Nick Risinger traveled 60,000 miles and took 37,440 pictures to create the most wonderful interactive map of the night sky you’ll ever click a mouse on. The 28-year-old Risinger, a native of Seattle, divided the sky into 624 equally spaced areas and then photographed each one through six digital cameras, each equipped with a short telephoto lens and color filter. To find skies dark enough to be untainted by the light pollution we’ve become all too familiar with, Risinger set up his gear in remote areas across the Western U.S. For southern hemisphere coverage he flew to South Africa on two occasions. His father joined him for the entire journey.
The shooting side of the project took him from March 2010 into January 2011. Months of processing time followed until the final 5,000-megapixel image he calls the Photopic Sky Survey was realized.
When you check it out, you’ll start with a wide view of the entire sky. Drag and scroll your mouse over the photo to discover its hidden third dimension. Like magic, you can zoom in and pan around as individual star clusters and nebulae emerge from the starry mist. It’s incredible. And to my amazement, the map zooms and re-draws quickly despite viewing it on my Barney Rubble computer.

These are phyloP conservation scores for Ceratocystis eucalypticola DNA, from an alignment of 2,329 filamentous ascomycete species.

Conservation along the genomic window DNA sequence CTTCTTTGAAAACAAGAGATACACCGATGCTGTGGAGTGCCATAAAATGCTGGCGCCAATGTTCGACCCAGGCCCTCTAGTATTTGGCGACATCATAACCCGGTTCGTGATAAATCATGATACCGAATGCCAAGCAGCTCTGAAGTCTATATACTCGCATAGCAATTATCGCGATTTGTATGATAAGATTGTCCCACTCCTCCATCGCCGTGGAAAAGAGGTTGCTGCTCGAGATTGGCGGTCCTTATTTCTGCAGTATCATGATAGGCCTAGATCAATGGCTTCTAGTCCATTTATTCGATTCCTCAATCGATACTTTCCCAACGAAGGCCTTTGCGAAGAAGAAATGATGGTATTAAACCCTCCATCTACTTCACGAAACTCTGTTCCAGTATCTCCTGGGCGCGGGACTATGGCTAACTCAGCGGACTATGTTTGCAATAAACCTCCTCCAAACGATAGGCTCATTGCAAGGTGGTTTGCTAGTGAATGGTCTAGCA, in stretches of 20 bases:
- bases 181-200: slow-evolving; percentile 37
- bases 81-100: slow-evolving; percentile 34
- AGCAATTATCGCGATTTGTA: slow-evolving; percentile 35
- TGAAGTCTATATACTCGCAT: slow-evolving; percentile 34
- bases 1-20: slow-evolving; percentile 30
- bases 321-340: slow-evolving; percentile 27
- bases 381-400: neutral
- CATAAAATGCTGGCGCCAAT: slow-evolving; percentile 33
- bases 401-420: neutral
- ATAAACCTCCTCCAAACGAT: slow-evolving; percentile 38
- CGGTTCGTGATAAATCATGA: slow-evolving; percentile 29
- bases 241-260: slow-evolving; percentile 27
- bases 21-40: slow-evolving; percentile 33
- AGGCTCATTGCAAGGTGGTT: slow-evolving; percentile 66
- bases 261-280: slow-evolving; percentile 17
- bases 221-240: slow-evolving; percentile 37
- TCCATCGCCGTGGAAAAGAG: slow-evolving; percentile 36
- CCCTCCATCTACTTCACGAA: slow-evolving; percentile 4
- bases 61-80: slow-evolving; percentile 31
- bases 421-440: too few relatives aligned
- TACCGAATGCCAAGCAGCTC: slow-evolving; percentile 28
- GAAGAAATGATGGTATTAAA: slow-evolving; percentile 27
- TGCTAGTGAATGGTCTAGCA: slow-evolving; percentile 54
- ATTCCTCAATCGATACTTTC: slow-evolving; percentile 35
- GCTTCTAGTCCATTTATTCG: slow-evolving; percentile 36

A few words of guidance. The two bigger blobs at lower right in the photo above are the Large and Small Magellanic Clouds, satellite galaxies of the Milky Way. The pink clouds are fluorescing hydrogen gas associated with star-forming clouds of dust and gas called bright nebulae, and the spidery streaks across the bright, starry hub of the Milky Way are dust clouds known as dark nebulae.
Now click the link and enjoy your journey!